Missing U.K. child abuse files: top official in the dark

One of Britain's most senior civil servants testifies he doesn't know who, if anyone, authorized the removal of over 100 missing government files that could shed light on allegations that well-known politicians abused children in the 1980s.

Child advocates say more than 20 politicians should be investigated over abuse allegations

After he died, hundreds of people began coming forward saying they had been sexually abused by BBC television host Jimmy Savile. Now U.K. parliamentarians want to know about files pertaining to possible abuse by politicians.

One of Britain's most senior civil servants said on Tuesday he did not know who, if anyone, had authorized the removal of over 100 missing government files that could shed light on allegations that well-known politicians abused children in the 1980s.

The disclosure, by Mark Sedwill, the top civil servant in Britain's Home Office (interior ministry), is likely to fuel a media furor in Britain over the allegations, which have not yet been substantiated.

Child protection campaigners have said that at least 10 and possibly more than 20 public figures, including current and former politicians, should be investigated over allegations that they abused young children.

The claims have unsettled the current political elite, still recovering from scandals over parliamentarians' expenses, at a time when Britain is grappling with revelations that several nationally beloved television personalities such as BBC personality Jimmy Savile sexually abused children for decades.

The government on Monday pledged to launch a full-scale inquiry, with Prime Minister David Cameron promising it would leave "no stone unturned" to find out the truth.

Sedwill said last week that 114 files "potentially relevant" to the case had been destroyed or were missing, including allegations brought to the attention of a former Conservative home secretary, Leon Brittan, in the 1980s.

Brittan has said he dealt with the material correctly, but politicians and media have nevertheless raised broader concerns of a possible cover-up by an establishment protecting its own.

'Normal file destruction'

Asked by a parliamentary committee on Tuesday whether he knew who had authorized the removal or destruction of the files, Sedwill said: "No, I don't."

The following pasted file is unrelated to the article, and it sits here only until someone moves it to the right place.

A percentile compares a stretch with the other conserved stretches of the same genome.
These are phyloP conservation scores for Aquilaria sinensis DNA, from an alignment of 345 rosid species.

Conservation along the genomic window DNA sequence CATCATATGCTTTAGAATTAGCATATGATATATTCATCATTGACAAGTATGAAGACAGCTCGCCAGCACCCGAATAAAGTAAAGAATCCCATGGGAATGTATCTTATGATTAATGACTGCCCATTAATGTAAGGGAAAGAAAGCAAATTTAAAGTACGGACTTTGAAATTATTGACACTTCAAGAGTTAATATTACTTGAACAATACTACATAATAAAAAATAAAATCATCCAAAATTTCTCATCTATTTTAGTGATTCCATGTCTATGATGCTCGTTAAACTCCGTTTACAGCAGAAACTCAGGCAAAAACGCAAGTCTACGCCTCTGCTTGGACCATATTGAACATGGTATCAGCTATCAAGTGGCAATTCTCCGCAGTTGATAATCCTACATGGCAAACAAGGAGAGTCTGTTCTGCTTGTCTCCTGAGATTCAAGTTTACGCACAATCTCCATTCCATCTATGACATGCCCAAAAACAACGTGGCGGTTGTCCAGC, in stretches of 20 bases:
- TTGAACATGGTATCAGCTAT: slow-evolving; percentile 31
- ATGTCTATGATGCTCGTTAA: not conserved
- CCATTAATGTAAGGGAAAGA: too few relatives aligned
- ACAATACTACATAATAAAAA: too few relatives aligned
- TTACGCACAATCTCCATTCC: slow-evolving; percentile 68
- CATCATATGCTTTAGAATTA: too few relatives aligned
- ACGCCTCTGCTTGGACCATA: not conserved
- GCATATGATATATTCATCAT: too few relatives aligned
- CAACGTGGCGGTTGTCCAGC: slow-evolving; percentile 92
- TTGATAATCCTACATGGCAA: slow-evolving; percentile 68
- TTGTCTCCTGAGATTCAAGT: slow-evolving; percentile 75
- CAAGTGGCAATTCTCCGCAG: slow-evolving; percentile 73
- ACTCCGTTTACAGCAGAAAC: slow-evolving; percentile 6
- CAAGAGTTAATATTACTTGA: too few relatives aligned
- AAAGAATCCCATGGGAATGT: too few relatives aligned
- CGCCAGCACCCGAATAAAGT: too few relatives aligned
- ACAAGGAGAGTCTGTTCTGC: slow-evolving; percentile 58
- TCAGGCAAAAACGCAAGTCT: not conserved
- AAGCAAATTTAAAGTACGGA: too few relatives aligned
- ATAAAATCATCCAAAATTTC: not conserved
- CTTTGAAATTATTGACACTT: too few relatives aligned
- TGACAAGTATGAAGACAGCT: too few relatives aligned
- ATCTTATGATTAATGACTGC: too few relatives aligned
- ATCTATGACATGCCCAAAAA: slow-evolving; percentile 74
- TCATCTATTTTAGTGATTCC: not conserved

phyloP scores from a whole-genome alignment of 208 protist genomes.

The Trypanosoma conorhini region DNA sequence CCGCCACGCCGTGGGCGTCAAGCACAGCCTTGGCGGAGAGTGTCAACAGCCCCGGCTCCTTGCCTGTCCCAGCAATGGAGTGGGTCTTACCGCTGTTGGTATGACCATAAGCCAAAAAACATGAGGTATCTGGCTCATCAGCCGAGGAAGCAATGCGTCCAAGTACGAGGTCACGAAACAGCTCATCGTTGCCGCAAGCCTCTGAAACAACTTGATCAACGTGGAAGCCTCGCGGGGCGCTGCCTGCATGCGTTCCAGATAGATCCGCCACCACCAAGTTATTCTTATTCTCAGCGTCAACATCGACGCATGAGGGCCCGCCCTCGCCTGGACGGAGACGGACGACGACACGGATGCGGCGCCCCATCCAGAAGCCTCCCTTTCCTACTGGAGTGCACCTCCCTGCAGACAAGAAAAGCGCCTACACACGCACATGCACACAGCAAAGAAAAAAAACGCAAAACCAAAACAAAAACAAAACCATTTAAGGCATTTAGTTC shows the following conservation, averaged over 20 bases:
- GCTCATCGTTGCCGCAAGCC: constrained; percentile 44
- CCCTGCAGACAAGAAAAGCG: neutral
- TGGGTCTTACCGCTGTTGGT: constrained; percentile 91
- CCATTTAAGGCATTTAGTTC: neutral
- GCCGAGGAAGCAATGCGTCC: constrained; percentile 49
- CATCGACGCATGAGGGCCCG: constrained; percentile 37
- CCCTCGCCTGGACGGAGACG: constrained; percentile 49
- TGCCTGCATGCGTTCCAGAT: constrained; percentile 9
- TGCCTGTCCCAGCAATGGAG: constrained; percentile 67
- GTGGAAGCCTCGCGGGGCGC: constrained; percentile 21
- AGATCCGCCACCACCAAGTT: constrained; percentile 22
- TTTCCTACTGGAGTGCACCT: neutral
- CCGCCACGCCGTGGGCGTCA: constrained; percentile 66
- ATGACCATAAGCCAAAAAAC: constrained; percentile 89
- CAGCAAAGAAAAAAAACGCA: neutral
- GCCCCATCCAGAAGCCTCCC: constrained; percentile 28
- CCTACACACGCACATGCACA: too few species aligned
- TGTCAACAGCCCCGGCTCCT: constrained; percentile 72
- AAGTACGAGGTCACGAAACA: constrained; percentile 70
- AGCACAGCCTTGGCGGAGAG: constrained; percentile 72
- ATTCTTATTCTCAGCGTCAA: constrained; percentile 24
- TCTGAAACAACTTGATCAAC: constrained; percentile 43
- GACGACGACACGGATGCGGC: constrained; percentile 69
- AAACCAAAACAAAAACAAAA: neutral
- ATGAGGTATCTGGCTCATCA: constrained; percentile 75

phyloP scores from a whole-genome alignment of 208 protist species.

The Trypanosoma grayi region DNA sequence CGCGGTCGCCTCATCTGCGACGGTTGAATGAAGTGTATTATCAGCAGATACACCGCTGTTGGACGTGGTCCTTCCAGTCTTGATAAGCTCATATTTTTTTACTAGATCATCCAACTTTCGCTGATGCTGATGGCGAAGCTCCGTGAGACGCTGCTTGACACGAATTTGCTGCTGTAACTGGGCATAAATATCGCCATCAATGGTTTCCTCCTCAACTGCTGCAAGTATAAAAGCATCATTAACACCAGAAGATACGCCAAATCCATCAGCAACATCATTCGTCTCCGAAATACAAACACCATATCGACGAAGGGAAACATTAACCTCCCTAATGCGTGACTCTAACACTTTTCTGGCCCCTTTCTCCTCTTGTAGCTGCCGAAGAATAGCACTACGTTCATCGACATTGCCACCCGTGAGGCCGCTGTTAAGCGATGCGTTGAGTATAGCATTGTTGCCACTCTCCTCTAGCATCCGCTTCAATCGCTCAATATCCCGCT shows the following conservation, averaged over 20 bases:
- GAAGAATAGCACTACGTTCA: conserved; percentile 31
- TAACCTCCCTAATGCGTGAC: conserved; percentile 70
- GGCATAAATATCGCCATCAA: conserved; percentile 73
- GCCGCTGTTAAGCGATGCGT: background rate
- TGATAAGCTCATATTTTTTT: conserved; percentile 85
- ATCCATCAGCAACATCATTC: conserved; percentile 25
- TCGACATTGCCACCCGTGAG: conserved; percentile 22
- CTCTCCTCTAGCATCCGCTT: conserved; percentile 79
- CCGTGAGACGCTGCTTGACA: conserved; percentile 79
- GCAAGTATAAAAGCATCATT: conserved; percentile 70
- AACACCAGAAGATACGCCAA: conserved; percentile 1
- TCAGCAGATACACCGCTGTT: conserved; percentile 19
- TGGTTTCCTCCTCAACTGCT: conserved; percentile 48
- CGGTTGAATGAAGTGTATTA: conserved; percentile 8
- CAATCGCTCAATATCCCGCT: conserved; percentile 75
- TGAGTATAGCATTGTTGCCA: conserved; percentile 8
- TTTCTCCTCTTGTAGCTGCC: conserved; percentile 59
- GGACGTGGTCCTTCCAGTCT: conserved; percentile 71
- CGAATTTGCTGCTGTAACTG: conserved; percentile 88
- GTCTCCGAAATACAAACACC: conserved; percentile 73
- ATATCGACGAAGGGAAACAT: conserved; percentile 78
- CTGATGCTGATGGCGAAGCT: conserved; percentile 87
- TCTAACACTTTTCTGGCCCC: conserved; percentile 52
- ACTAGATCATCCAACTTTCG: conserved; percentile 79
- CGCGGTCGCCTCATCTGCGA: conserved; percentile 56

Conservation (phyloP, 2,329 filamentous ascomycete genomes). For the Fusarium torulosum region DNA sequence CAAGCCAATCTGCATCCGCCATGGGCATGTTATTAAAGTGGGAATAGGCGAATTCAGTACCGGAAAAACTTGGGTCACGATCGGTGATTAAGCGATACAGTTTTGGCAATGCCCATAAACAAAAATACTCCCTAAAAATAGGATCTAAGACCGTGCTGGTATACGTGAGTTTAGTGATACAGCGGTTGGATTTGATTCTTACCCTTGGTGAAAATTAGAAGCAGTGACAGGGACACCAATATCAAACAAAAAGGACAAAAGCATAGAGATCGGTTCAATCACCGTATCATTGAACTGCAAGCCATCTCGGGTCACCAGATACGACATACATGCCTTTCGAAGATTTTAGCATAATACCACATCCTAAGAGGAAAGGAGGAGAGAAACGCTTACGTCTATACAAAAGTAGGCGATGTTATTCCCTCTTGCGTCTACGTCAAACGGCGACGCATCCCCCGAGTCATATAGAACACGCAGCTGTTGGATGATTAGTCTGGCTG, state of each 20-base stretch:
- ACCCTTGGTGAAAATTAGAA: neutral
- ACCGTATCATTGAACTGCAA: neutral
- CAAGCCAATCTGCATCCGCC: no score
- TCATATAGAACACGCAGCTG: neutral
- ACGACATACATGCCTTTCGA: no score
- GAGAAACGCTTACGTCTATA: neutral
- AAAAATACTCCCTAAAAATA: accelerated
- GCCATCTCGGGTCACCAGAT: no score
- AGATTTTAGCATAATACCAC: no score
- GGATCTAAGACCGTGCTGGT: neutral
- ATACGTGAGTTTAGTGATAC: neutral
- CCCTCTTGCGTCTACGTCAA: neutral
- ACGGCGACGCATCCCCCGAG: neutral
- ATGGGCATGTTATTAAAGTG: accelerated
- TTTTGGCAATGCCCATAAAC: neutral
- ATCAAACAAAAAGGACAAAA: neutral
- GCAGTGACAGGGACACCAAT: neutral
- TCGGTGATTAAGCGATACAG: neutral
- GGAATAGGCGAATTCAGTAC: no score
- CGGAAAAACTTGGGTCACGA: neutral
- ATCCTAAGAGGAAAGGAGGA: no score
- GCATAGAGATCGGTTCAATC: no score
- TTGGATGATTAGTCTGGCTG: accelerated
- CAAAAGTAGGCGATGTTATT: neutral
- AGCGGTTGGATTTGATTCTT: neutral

"Most of these files were probably destroyed because the kinds of topics that they covered would have been subject to the normal file destruction procedures that were in place at that time," he said.

"But they can't be confirmed to be destroyed, because there isn't a proper log of what was destroyed and what wasn't."

Sedwill said the fact that files were missing did not necessarily mean someone had deliberately had them removed, adding: "We shouldn't assume there is anything sinister."

Home Secretary (interior minister) Theresa May told parliament on Monday that an independent review would be held of a 2013 investigation carried out by her ministry into the handling of allegations that politicians had abused children.

Can't recall

The government will also establish an independent inquiry panel of experts to look more broadly at whether public bodies have taken seriously their duty of care to protect children from sexual abuse, May said.

On Tuesday, Sedwill told the committee he could not recall whether he had told May about the missing files last year.

May, a member of Cameron's Conservative party, told parliament on Monday she had deliberately not read the full report because of possible allegations that senior lawmakers, including senior Conservatives, were guilty of child abuse.

Footage has since emerged of a former Conservative MP suggesting to the BBC in 1995 that party whips — members who maintain party voting discipline — might avoid disclosing colleagues' inappropriate behaviour, including that "involving small boys", in order to have leverage over them.